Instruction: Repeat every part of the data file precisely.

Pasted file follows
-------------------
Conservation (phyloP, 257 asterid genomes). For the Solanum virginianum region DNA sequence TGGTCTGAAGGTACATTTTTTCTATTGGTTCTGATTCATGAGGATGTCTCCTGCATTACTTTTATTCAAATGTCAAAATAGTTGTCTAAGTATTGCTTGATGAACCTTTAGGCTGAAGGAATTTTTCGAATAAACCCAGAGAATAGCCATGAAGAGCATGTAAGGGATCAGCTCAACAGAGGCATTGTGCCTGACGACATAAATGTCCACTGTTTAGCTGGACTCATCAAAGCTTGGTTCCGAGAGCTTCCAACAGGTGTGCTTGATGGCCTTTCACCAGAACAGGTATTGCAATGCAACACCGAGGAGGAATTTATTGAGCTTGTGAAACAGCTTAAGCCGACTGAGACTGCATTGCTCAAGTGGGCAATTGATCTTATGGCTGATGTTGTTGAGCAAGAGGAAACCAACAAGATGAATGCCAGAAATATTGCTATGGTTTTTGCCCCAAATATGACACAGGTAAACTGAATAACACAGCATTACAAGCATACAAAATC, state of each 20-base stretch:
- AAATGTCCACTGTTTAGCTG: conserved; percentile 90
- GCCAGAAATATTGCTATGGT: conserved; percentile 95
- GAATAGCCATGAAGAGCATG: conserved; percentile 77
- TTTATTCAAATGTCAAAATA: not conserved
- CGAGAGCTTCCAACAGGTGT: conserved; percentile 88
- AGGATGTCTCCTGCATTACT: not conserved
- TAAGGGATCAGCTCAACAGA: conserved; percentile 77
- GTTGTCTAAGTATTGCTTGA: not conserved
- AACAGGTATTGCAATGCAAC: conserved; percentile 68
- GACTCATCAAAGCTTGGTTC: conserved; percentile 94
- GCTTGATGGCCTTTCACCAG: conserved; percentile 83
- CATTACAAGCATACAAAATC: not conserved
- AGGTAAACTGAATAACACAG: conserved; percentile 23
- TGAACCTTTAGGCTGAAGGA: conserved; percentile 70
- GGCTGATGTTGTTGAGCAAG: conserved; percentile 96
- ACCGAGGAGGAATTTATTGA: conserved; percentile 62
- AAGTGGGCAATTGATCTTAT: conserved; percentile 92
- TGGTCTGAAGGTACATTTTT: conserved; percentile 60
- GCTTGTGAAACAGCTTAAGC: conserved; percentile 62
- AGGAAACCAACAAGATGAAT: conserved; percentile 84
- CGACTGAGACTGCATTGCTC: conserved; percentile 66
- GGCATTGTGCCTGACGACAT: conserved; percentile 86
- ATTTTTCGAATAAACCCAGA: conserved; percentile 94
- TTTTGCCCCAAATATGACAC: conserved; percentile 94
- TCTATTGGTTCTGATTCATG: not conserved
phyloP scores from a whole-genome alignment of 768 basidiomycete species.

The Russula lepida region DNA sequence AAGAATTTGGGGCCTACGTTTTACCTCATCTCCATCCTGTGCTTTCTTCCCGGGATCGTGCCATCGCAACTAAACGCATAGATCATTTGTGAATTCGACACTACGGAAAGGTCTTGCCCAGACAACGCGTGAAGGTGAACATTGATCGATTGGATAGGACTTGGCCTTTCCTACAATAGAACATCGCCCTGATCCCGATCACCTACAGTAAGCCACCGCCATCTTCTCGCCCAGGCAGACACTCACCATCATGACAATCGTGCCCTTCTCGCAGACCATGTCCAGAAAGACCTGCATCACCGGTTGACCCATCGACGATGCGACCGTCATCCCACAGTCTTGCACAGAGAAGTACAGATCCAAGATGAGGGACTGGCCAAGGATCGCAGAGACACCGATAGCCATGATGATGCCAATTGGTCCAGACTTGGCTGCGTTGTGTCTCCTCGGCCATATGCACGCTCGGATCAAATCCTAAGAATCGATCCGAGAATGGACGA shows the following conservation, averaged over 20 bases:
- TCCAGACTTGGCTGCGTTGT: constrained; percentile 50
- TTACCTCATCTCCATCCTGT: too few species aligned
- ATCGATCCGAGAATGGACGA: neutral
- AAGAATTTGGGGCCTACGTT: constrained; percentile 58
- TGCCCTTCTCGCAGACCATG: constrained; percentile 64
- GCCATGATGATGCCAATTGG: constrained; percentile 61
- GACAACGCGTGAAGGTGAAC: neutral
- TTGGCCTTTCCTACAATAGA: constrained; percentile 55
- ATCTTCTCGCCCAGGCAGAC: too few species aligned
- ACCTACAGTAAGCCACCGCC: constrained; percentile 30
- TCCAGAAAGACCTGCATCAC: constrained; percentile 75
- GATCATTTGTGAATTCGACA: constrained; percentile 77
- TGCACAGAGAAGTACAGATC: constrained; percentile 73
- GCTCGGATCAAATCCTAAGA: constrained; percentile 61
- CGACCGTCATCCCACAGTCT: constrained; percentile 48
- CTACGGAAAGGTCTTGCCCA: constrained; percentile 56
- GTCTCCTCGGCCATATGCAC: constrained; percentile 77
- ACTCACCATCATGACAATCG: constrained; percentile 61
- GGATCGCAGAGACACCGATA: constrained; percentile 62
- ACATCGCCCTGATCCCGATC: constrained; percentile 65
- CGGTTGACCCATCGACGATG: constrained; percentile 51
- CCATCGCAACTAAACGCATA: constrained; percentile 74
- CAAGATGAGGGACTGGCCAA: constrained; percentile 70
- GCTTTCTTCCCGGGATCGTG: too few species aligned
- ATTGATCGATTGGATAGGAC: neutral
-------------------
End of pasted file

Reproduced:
Conservation (phyloP, 257 asterid genomes). For the Solanum virginianum region DNA sequence TGGTCTGAAGGTACATTTTTTCTATTGGTTCTGATTCATGAGGATGTCTCCTGCATTACTTTTATTCAAATGTCAAAATAGTTGTCTAAGTATTGCTTGATGAACCTTTAGGCTGAAGGAATTTTTCGAATAAACCCAGAGAATAGCCATGAAGAGCATGTAAGGGATCAGCTCAACAGAGGCATTGTGCCTGACGACATAAATGTCCACTGTTTAGCTGGACTCATCAAAGCTTGGTTCCGAGAGCTTCCAACAGGTGTGCTTGATGGCCTTTCACCAGAACAGGTATTGCAATGCAACACCGAGGAGGAATTTATTGAGCTTGTGAAACAGCTTAAGCCGACTGAGACTGCATTGCTCAAGTGGGCAATTGATCTTATGGCTGATGTTGTTGAGCAAGAGGAAACCAACAAGATGAATGCCAGAAATATTGCTATGGTTTTTGCCCCAAATATGACACAGGTAAACTGAATAACACAGCATTACAAGCATACAAAATC, state of each 20-base stretch:
- AAATGTCCACTGTTTAGCTG: conserved; percentile 90
- GCCAGAAATATTGCTATGGT: conserved; percentile 95
- GAATAGCCATGAAGAGCATG: conserved; percentile 77
- TTTATTCAAATGTCAAAATA: not conserved
- CGAGAGCTTCCAACAGGTGT: conserved; percentile 88
- AGGATGTCTCCTGCATTACT: not conserved
- TAAGGGATCAGCTCAACAGA: conserved; percentile 77
- GTTGTCTAAGTATTGCTTGA: not conserved
- AACAGGTATTGCAATGCAAC: conserved; percentile 68
- GACTCATCAAAGCTTGGTTC: conserved; percentile 94
- GCTTGATGGCCTTTCACCAG: conserved; percentile 83
- CATTACAAGCATACAAAATC: not conserved
- AGGTAAACTGAATAACACAG: conserved; percentile 23
- TGAACCTTTAGGCTGAAGGA: conserved; percentile 70
- GGCTGATGTTGTTGAGCAAG: conserved; percentile 96
- ACCGAGGAGGAATTTATTGA: conserved; percentile 62
- AAGTGGGCAATTGATCTTAT: conserved; percentile 92
- TGGTCTGAAGGTACATTTTT: conserved; percentile 60
- GCTTGTGAAACAGCTTAAGC: conserved; percentile 62
- AGGAAACCAACAAGATGAAT: conserved; percentile 84
- CGACTGAGACTGCATTGCTC: conserved; percentile 66
- GGCATTGTGCCTGACGACAT: conserved; percentile 86
- ATTTTTCGAATAAACCCAGA: conserved; percentile 94
- TTTTGCCCCAAATATGACAC: conserved; percentile 94
- TCTATTGGTTCTGATTCATG: not conserved
phyloP scores from a whole-genome alignment of 768 basidiomycete species.

The Russula lepida region DNA sequence AAGAATTTGGGGCCTACGTTTTACCTCATCTCCATCCTGTGCTTTCTTCCCGGGATCGTGCCATCGCAACTAAACGCATAGATCATTTGTGAATTCGACACTACGGAAAGGTCTTGCCCAGACAACGCGTGAAGGTGAACATTGATCGATTGGATAGGACTTGGCCTTTCCTACAATAGAACATCGCCCTGATCCCGATCACCTACAGTAAGCCACCGCCATCTTCTCGCCCAGGCAGACACTCACCATCATGACAATCGTGCCCTTCTCGCAGACCATGTCCAGAAAGACCTGCATCACCGGTTGACCCATCGACGATGCGACCGTCATCCCACAGTCTTGCACAGAGAAGTACAGATCCAAGATGAGGGACTGGCCAAGGATCGCAGAGACACCGATAGCCATGATGATGCCAATTGGTCCAGACTTGGCTGCGTTGTGTCTCCTCGGCCATATGCACGCTCGGATCAAATCCTAAGAATCGATCCGAGAATGGACGA shows the following conservation, averaged over 20 bases:
- TCCAGACTTGGCTGCGTTGT: constrained; percentile 50
- TTACCTCATCTCCATCCTGT: too few species aligned
- ATCGATCCGAGAATGGACGA: neutral
- AAGAATTTGGGGCCTACGTT: constrained; percentile 58
- TGCCCTTCTCGCAGACCATG: constrained; percentile 64
- GCCATGATGATGCCAATTGG: constrained; percentile 61
- GACAACGCGTGAAGGTGAAC: neutral
- TTGGCCTTTCCTACAATAGA: constrained; percentile 55
- ATCTTCTCGCCCAGGCAGAC: too few species aligned
- ACCTACAGTAAGCCACCGCC: constrained; percentile 30
- TCCAGAAAGACCTGCATCAC: constrained; percentile 75
- GATCATTTGTGAATTCGACA: constrained; percentile 77
- TGCACAGAGAAGTACAGATC: constrained; percentile 73
- GCTCGGATCAAATCCTAAGA: constrained; percentile 61
- CGACCGTCATCCCACAGTCT: constrained; percentile 48
- CTACGGAAAGGTCTTGCCCA: constrained; percentile 56
- GTCTCCTCGGCCATATGCAC: constrained; percentile 77
- ACTCACCATCATGACAATCG: constrained; percentile 61
- GGATCGCAGAGACACCGATA: constrained; percentile 62
- ACATCGCCCTGATCCCGATC: constrained; percentile 65
- CGGTTGACCCATCGACGATG: constrained; percentile 51
- CCATCGCAACTAAACGCATA: constrained; percentile 74
- CAAGATGAGGGACTGGCCAA: constrained; percentile 70
- GCTTTCTTCCCGGGATCGTG: too few species aligned
- ATTGATCGATTGGATAGGAC: neutral